[llvm-dev] [RFC] arm64_32: upstreaming ILP32 support for AArch64

Eli Friedman via llvm-dev llvm-dev at lists.llvm.org
Thu Jan 31 11:48:03 PST 2019

Comments inline

> -----Original Message-----
> From: llvm-dev <llvm-dev-bounces at lists.llvm.org> On Behalf Of Tim Northover
> via llvm-dev
> Sent: Thursday, January 31, 2019 7:06 AM
> To: LLVM Developers Mailing List <llvm-dev at lists.llvm.org>
> Subject: [EXT] [llvm-dev] [RFC] arm64_32: upstreaming ILP32 support for
> AArch64
> CodeGenPrepare:
> ---------------
> We teach CodeGenPrepare to sink GEPs as GEPs, and preserve the
> inbounds marker. This is the only way they can possibly be exposed to
> SDAG at the basic block level.

Isn't addr-sink-using-gep already a thing?

> Pointers are still 64-bits, tricked ya!
> ---------------------------------------
> The next question was how to expose these GEPs to the SDAG.
> I first considered adding an ISD::GEP or an "inbounds" flag to
> ISD::ADD. These would solve the first issue above, but not the second.
> So the proposed solution is to allow pointers to have different
> in-memory and in-DAG types, and specifically keep an i64 pointer in
> the DAG on arm64_32. This immediately guarantees that (valid) pointers
> will have their high bits zeroed, and just by creating the DAG we make
> explicit the sign-extensions described by GEP semantics.
> Addressing-modes can then be used with no change to the actual C++
> code in AArch64 that selects them.
> There are two possible disadvantages though. First, since pointers are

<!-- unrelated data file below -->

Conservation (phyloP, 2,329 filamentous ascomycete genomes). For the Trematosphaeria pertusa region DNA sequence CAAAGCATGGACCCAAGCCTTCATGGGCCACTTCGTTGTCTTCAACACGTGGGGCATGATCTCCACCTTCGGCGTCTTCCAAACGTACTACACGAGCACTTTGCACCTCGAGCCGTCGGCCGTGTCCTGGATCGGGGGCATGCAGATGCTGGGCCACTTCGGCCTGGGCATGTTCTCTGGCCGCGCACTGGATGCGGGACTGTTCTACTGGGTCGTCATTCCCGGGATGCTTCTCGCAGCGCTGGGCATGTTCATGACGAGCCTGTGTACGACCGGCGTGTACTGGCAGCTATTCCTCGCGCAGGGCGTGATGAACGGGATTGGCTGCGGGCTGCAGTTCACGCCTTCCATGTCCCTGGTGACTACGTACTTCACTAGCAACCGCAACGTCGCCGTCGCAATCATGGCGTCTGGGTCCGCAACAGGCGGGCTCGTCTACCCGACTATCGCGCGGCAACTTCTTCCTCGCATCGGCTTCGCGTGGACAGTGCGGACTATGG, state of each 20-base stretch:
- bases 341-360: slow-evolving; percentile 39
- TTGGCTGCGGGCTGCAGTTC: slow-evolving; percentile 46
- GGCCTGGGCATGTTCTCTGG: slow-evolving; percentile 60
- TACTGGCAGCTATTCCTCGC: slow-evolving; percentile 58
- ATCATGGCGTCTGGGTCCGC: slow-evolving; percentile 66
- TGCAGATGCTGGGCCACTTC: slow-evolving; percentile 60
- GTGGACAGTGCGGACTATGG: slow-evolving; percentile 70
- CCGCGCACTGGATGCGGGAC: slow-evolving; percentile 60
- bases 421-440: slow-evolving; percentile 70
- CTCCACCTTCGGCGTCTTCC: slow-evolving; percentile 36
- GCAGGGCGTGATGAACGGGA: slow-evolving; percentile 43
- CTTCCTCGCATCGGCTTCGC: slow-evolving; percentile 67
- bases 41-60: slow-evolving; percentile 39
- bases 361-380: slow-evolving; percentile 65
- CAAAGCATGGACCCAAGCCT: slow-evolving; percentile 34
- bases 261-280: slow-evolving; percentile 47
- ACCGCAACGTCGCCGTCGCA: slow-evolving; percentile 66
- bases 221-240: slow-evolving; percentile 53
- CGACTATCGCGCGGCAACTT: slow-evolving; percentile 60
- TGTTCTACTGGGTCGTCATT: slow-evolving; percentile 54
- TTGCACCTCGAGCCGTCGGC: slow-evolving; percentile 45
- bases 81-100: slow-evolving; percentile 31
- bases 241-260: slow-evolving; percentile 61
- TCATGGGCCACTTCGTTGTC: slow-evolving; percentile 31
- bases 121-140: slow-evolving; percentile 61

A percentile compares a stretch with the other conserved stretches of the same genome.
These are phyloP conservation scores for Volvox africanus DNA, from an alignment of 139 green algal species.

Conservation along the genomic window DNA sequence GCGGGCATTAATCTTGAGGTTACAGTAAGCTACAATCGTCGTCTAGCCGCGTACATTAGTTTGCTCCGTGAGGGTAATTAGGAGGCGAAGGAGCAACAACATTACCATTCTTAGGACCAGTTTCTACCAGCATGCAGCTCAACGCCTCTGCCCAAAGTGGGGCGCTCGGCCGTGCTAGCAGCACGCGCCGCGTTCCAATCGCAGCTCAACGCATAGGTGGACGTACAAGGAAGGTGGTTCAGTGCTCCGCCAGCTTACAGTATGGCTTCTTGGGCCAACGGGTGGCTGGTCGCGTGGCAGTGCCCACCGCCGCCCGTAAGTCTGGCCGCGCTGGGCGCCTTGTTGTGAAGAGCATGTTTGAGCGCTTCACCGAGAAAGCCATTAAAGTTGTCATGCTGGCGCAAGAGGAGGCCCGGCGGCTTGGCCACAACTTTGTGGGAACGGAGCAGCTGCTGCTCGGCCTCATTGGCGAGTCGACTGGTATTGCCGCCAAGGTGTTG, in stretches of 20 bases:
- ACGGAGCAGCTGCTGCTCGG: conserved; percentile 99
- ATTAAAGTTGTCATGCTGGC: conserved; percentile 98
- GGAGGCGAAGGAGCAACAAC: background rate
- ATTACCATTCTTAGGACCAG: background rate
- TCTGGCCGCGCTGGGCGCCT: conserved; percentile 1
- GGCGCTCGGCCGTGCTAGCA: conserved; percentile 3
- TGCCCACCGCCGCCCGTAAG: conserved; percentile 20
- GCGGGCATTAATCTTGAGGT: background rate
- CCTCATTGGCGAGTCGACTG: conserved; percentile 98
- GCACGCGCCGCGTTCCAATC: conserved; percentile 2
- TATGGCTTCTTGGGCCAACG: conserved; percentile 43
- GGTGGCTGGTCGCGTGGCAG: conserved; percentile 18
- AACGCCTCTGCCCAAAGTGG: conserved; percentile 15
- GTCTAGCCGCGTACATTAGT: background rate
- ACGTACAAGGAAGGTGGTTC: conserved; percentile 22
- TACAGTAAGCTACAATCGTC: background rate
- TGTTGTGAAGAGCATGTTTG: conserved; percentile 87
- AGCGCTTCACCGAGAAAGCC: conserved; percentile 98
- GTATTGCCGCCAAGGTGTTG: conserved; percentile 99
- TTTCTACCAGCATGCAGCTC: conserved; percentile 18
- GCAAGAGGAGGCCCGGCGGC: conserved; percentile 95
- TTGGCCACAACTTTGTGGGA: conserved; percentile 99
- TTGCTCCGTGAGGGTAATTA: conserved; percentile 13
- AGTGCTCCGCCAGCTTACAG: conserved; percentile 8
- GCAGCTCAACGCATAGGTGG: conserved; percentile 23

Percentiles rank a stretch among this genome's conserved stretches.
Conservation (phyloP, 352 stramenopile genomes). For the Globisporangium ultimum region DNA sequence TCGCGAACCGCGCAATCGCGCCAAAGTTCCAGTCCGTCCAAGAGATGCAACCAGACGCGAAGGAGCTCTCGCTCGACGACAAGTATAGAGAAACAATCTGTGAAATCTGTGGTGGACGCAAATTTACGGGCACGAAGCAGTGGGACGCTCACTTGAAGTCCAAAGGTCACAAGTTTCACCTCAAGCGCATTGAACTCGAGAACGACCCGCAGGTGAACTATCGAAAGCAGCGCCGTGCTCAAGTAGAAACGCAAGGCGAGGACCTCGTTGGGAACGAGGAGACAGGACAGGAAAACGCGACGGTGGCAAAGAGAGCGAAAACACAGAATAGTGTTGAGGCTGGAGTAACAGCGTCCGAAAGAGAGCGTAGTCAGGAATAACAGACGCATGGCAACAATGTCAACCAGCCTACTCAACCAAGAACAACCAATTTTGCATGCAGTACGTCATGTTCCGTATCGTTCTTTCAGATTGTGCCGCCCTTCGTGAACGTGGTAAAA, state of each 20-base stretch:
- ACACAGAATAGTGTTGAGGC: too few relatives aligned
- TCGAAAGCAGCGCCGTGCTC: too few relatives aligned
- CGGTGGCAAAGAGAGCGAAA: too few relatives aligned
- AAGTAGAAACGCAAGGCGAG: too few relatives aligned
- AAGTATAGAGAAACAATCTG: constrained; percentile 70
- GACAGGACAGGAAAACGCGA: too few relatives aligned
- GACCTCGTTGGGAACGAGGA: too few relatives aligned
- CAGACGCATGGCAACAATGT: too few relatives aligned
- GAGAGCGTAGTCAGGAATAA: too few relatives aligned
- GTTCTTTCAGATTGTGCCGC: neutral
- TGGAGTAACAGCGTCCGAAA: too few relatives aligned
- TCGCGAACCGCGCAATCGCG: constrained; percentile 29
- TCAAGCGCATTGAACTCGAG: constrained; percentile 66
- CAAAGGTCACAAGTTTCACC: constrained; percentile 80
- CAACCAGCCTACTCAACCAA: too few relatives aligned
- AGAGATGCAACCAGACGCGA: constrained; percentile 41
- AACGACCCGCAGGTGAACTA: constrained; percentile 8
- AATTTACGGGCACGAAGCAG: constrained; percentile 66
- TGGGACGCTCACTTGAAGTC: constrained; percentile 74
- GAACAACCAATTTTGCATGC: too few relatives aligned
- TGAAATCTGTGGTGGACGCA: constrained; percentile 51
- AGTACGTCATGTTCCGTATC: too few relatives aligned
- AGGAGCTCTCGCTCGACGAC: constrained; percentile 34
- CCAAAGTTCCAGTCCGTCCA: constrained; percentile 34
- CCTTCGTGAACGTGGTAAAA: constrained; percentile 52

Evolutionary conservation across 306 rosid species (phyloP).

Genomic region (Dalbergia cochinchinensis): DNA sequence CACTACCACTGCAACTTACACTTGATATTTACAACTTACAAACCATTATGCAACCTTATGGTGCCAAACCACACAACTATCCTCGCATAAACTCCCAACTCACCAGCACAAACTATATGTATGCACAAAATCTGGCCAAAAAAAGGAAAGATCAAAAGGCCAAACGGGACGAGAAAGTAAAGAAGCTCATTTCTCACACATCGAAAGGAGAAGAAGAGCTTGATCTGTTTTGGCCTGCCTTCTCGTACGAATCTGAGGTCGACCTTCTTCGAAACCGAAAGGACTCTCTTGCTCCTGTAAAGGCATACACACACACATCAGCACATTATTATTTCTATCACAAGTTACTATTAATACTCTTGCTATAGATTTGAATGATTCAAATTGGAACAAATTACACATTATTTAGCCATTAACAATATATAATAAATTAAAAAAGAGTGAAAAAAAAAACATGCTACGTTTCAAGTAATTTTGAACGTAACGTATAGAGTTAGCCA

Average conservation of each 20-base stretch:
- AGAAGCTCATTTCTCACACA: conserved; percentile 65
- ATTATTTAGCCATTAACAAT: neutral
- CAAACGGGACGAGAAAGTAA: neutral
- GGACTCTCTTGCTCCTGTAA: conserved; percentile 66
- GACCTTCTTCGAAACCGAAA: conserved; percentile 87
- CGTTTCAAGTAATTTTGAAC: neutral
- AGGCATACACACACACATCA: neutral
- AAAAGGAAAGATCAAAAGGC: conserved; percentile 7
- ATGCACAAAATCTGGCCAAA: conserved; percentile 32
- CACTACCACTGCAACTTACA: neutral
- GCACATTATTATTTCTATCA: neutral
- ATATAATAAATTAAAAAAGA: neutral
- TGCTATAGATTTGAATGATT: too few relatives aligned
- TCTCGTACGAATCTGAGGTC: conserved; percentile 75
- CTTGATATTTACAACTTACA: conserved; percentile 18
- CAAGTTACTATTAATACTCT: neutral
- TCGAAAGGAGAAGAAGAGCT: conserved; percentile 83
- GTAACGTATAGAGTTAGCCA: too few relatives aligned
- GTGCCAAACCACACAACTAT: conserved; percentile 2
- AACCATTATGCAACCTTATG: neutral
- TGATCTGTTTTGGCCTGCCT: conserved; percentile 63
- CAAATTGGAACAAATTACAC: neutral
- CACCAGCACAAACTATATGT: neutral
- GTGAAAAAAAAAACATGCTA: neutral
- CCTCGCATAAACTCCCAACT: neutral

> 64-bits, they will consume 64-bit spill slots and potentially bloat
> the stack. It's unclear how much of an issue that is in practice.
> Second is the intrusiveness. On the plus side it's less intrusive than
> ISD::GEP would be, but it still involves changes in some fairly
> obscure bits of DAG -- often found when things broke rather than by
> careful planning.

Did you consider modeling this with address spaces?  LLVM already has robust support for address spaces with different pointer sizes, and you probably want to expose support for 64-bit pointers anyway.

> Arrays
> ------
> We're translating armv7k bitcode to arm64_32, and the result has to be
> compatible with code that is compiled directly to arm64_32.
> The biggest barrier here was small structs. They generally get passed
> in registers, possibly with alignment requirements.
>     struct { int arr[2] }; goes in [rN,rN+1] or in xN.
>     struct { uint64_t val; } goes in [rN,rN+1] (starting even), or xN
> So we need a way to signal in IR that two values should be combined
> into a single x-register when compiled for arm64_32. We chose LLVM
> arrays for the job. So, unlike all other targets, the following two
> functions will behave differently in arm64_32:
>     void @foo([2 x i32] %x0)      ; Two i32s combined into 64-bit x0 register
>     void @foo(i32 %w0, i32 %w1)   ; First i32 in w0, second in w1

I'm not sure I follow the difference between [2 x i32] and i64: if they both go into a single register, why do you need both?  Or is this necessary to support your automatic translation pass?


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